I walked around the girls, squatted next to my dog, and scrubbed his belly. Reassured by the display, the bravest of the three approached, and watched apprehensively by the other two, bent over to gently touch Ray's belly.
Ray stayed still, relaxing, enjoying his moment of triumph.

Friday, October 26, 2012

They're baaaaaack

Well, it's been over three years and we have finally reached the milestone for which I've been patiently waiting: the cats are back. Both of them. At the same time. On the couch. While the dog is in the same room. I'm not going to go so far as to say everyone is comfortable in the same room, but at least they are there.
Hugo has been coming out of Cat Siberia more and more. I think he had a bit of an epiphany on the day that he watched  Ray lick Moonie's ears clean and the old cat lived to tell about it. Hugo also has discovered the power of the hiss. Ray doesn't exactly know what the hiss is or who it issues from (he's still never gotten close enough to get a good sniff of that thing) but he has come to realize that it's a warning from something that has claws and maybe, just maybe, he should pay attention.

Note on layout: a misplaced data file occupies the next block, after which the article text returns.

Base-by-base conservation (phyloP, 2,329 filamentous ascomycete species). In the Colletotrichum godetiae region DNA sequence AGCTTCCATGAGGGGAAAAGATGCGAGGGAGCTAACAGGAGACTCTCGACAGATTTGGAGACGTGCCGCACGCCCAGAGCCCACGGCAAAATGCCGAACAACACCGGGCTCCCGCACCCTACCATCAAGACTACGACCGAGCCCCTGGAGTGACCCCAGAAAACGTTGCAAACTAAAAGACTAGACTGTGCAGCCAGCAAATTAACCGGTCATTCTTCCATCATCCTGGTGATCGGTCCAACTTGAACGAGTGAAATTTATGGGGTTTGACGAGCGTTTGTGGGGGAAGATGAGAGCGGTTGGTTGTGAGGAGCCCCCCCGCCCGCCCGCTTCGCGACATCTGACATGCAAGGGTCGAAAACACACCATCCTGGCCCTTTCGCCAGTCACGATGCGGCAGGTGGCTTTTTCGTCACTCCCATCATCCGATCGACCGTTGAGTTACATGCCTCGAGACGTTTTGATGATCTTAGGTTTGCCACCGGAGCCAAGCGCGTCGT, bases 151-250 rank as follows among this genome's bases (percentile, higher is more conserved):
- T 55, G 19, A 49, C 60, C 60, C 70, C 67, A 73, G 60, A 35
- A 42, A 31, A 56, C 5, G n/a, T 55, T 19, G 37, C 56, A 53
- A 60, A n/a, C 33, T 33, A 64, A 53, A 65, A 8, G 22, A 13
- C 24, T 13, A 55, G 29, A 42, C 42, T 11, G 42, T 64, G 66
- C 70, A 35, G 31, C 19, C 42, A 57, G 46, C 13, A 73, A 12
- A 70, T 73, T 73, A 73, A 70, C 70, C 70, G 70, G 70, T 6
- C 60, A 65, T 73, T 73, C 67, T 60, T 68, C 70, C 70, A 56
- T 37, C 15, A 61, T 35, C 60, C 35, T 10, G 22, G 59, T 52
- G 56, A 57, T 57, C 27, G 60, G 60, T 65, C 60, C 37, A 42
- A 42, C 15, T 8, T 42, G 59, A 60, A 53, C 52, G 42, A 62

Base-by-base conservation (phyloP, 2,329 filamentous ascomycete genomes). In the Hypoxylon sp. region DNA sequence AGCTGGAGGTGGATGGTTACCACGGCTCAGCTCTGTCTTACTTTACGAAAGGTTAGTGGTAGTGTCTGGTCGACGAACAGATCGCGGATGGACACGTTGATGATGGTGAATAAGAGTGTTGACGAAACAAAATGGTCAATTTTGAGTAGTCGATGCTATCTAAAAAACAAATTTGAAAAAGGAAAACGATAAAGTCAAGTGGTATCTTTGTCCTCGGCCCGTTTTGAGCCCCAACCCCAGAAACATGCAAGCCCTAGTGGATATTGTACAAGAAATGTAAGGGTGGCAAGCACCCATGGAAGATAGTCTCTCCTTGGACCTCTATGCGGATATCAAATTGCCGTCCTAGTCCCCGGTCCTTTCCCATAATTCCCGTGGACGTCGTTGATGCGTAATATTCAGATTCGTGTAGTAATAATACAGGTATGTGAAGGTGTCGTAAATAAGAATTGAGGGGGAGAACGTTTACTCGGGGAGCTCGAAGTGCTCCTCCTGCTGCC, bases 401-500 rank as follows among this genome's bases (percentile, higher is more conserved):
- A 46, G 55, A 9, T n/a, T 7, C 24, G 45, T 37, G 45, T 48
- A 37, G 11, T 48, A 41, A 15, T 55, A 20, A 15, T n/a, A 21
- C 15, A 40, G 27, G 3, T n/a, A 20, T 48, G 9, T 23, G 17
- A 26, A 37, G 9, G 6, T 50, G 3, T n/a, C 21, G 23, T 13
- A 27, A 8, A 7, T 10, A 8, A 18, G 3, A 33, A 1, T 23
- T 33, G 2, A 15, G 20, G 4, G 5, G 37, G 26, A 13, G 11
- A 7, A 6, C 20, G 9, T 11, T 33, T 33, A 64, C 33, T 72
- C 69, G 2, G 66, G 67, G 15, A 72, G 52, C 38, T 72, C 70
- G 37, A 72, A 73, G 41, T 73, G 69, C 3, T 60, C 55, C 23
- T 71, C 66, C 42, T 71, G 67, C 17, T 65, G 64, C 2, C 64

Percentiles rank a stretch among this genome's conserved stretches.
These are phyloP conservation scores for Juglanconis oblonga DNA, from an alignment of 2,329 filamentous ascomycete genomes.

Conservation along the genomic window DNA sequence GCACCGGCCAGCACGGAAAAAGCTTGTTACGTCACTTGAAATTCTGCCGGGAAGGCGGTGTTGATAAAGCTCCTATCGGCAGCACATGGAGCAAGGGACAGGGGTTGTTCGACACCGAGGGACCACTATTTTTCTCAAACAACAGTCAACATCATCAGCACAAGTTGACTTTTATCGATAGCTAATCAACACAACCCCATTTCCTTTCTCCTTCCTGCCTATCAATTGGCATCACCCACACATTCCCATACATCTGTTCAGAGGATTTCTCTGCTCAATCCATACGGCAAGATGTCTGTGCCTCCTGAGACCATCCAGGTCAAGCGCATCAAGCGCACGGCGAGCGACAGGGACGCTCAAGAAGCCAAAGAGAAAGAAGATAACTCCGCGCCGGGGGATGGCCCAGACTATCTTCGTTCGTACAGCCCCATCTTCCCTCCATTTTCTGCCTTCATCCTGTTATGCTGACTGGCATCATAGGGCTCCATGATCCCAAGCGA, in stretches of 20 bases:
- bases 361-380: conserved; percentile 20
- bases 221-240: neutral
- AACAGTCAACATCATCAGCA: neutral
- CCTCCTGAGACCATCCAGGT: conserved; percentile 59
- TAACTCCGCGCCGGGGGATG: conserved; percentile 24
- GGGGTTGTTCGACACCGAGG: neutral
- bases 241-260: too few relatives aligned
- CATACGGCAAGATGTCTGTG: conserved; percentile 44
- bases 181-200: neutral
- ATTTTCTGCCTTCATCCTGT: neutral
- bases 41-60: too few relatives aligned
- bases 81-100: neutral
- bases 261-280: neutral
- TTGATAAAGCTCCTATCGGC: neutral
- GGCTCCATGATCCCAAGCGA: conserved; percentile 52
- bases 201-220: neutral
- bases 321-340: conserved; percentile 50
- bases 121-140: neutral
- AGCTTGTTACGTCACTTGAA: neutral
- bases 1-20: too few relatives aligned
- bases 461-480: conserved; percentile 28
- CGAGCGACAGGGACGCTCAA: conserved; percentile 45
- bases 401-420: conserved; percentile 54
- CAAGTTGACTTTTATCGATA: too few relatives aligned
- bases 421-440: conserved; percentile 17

For months Moonie has been coming down from her retirement home and into the kitchen to yell at us for food five times a day. But only recently has Hugo returned as a kitchen-cat. For the longest time he would go no farther than the foot of the stairs. He would plop himself down on the carpet and pretend to lounge only to evaporate into thin air at the slightest sound. Now, Hugo plops and waits until the dog is uncomfortably close, then, and only then, will he hiss and bolt, or hiss and nervously walk into the next room, stretching his neck to keep an eye on the beast to make sure that he's not being followed.
And now they are both back. At the same time. On the couch. While the dog is in the same room. Maybe it only lasted for five minutes, but I see it as a very good start.  And it only took three years.

Here's a video of 8 photos to commemorate the event. Hugo is the black blob in the background. Ray is sitting out of view, in Gregg's chair, opposite us.